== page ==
I'm in the Colonial Garden and Nursery at Colonial Williamsburg, the 84-year-old living history museum in Virginia. It's sunny and quite warm; T-shirt weather. Because rain's been scarce, I have volunteered to water the vegetable garden, in the way a housewife of the "middling class" would.
Never has a drop in the bucket seemed so futile: If it were 1750, it would take 49 more trips just to keep this garden alive another day. With men off doing the hard labor, this Sisyphean task fell to women or children. Or, for those who could afford them, slaves. In truth, most people gardened at the mercy of the weather.
In addition to "History" with a capital H, Colonial Williamsburg depicts the daily lives of the colonists: what they ate and wore, how they quarreled and courted, worshipped and worked. Hauling water is one way to understand how people in Williamsburg gardened back in the day, a day 260 years ago. What they grew and how they grew it reveals the differences between then and now (eaten any good scorzornera lately?) and emphasizes how difficult it was to coax food from the ground. It's humbling to realize how easy a garden hose makes my life, how comparatively little sweat equity actually goes into my tomatoes.
The Colonial Garden is a fresh pop of green on dusty Duke of Gloucester Street. It's too warm for thick vests and breeches, but that is what Wesley Greene and Don McKelvey, interpreters, historians, and gardeners, wear as they plant and hoe the fall crops. Greene started this garden in 1996, and the mulchless, weed-free beds and crisp lines would satisfy the eye of any 18th-century gentleman. No natural landscaping here: Symmetry and order are hallmarks of Colonial gardens. Outside town lay a disordered and dangerous wilderness. A garden was a place of the known.
Greene, the author of Vegetable Gardening the Colonial Williamsburg Way, disabuses me of one "Ye Olde" conception: that each family grew all its food. He estimates that only 50 percent of the houses in Williamsburg had gardens. Why?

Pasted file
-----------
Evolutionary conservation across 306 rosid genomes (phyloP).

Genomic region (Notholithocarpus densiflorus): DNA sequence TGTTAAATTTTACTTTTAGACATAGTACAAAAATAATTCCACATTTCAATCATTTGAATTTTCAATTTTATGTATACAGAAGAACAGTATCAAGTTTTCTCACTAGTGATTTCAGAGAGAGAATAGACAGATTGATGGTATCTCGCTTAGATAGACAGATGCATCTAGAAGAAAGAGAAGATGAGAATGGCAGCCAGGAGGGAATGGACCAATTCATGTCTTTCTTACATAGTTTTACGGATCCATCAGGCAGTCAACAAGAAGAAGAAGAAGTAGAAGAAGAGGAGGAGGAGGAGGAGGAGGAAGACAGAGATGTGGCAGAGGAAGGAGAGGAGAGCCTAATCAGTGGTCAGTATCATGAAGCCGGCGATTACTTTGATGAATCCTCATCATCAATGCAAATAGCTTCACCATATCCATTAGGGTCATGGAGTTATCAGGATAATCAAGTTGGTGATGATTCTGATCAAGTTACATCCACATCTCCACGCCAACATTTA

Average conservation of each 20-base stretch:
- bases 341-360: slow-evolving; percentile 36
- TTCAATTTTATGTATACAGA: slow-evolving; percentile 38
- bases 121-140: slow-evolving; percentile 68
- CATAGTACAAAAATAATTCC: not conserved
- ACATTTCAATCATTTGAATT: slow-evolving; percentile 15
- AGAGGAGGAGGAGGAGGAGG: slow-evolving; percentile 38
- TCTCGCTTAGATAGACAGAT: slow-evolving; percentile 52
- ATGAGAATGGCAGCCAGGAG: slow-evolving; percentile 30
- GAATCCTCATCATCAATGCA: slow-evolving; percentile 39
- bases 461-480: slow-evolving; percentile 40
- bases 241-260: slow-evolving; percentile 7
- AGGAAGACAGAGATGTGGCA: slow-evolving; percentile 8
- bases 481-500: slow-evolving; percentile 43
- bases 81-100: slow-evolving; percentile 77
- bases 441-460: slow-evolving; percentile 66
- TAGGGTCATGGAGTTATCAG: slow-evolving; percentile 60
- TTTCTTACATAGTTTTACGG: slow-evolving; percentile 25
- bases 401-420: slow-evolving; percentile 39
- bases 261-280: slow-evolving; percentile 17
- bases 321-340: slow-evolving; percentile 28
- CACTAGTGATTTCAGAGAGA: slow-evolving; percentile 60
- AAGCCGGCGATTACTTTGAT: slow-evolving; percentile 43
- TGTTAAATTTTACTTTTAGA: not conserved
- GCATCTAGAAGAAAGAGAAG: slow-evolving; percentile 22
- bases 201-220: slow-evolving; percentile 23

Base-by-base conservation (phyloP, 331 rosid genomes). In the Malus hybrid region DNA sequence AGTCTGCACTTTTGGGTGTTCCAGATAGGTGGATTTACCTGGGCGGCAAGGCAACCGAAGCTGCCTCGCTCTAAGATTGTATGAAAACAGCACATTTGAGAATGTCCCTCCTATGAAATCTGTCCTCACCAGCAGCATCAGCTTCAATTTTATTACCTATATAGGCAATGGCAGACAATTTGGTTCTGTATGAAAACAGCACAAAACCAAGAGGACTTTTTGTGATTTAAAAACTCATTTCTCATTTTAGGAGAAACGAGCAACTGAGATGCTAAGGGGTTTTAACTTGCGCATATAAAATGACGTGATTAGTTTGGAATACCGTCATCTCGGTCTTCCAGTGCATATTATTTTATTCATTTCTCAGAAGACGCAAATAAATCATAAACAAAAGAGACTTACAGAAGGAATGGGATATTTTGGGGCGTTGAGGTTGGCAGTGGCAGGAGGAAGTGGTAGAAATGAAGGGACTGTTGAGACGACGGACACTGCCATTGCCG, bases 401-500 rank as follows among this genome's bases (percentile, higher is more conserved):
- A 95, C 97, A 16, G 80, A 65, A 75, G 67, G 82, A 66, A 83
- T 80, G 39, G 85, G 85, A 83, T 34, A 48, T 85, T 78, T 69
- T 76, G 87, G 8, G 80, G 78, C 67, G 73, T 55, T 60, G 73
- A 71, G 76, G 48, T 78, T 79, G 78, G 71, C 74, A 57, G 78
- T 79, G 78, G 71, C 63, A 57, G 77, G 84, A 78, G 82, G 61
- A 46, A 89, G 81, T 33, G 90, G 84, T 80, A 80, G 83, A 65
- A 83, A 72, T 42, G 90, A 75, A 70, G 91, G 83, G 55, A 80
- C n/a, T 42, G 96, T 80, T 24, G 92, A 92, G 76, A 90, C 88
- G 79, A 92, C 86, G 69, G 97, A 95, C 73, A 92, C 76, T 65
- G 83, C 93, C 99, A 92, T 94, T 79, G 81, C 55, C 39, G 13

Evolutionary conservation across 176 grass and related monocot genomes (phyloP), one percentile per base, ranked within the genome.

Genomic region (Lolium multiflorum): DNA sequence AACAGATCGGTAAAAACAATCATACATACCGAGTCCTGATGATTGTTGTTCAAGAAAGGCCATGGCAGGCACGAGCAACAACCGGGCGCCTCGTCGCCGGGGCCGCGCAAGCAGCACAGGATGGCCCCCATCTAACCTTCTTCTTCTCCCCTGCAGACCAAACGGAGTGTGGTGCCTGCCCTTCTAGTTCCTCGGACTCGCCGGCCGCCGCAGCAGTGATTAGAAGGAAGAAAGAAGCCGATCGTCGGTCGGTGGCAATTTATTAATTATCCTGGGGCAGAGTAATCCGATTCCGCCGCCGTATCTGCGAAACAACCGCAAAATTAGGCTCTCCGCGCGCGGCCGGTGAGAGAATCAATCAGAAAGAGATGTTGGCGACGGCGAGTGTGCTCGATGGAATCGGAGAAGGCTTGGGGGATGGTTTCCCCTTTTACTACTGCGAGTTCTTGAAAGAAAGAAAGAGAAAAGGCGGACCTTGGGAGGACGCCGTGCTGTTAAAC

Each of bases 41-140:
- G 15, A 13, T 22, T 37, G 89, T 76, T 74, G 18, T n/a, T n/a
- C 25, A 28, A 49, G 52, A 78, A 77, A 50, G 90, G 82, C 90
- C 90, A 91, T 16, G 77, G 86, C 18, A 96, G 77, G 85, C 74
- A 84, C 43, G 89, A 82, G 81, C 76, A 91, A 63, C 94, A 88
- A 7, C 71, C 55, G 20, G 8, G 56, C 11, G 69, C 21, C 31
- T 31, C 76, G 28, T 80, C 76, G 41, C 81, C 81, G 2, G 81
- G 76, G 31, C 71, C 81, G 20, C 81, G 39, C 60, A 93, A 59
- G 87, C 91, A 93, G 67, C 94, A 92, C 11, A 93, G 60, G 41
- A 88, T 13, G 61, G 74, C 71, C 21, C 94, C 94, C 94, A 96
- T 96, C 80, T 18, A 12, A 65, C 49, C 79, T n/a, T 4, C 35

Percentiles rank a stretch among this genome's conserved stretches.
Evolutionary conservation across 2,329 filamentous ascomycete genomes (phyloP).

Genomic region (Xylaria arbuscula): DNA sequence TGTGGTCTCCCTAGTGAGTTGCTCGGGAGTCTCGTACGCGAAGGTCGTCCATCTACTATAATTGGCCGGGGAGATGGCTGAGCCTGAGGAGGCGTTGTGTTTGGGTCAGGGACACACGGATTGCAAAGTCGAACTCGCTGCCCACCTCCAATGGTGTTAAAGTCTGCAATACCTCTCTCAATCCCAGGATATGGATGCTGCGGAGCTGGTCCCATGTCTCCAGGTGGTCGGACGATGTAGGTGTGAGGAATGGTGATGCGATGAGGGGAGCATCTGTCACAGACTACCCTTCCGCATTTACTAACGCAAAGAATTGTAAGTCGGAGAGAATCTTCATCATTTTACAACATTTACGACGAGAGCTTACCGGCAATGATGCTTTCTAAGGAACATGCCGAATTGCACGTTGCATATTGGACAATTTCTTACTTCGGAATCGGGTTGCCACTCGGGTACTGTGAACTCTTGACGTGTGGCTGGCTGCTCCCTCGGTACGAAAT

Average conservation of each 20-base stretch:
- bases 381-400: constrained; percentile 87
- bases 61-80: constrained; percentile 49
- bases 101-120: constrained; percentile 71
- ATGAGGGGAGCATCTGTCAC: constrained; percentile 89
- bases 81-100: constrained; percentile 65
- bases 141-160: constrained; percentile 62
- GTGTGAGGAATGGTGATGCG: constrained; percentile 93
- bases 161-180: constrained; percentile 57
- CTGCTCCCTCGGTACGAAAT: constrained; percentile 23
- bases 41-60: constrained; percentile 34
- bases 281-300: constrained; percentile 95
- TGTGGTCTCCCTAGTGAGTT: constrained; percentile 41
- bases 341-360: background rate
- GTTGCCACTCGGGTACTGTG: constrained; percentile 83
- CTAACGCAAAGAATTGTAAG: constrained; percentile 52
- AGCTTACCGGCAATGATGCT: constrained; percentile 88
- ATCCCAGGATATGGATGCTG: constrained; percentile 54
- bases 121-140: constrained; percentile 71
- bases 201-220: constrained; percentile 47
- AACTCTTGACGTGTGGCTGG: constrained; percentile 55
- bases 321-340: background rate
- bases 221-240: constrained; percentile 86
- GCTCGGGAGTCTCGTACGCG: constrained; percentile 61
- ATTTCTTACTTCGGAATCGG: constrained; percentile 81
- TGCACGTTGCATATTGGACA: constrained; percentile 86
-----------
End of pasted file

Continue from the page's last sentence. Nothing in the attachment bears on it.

"It's a lot easier to raise a hog than a cauliflower," he says. Turns out these forefathers weren't getting their five-servings-a-day any more than we are now. Less than 10 percent of a Williamsburg resident's diet was vegetables. Meat and corn, as grain, were the foundation of their food pyramid. Growing your own was too hard; success too uncertain to rely on for sustenance.
The garden is a smaller three-bed variation of the type a gentleman might have owned: a foursquare garden—four vegetable beds with paths crisscrossing between them. Next to it is a mini orchard of closely spaced fruit trees. Both are surrounded by a low wooden fence. With houses on lots of less than half an acre, Williamsburg residents didn't waste space on sweet potatoes or turnips. Leeks, onions, kale, broad (fava) beans, and cabbages were popular. Most of what the colonists ate grew on plantations outside of town and was bought at market. Perishable salad greens were harder to come by, so luxuries such as lettuce—a favorite among the colonists—were worth the gardening effort.
Ordinary people grew flowers—China pinks, foxgloves, peonies—around their vegetable beds, but the wealthy had the space to grow them separately. Contrary to the pervading myth, there was no such entity as a "Colonial herb garden." Herbs such as lavender, chamomile, thyme, and rosemary were tucked in the garden wherever their perennial habits wouldn't disturb the vegetables. (Basil wasn't yet America's favorite herb; it was still overcoming its reputation as causing scorpions in the brain.)
The Colonial Garden is a rich man's garden. Gentlemen had gardeners who planted artichokes, asparagus, cardoons, oranges, and melons. Challenging to grow and labor-intensive, these were the status symbols of their time, meant to impress guests and make a statement about the breeding and taste of the host.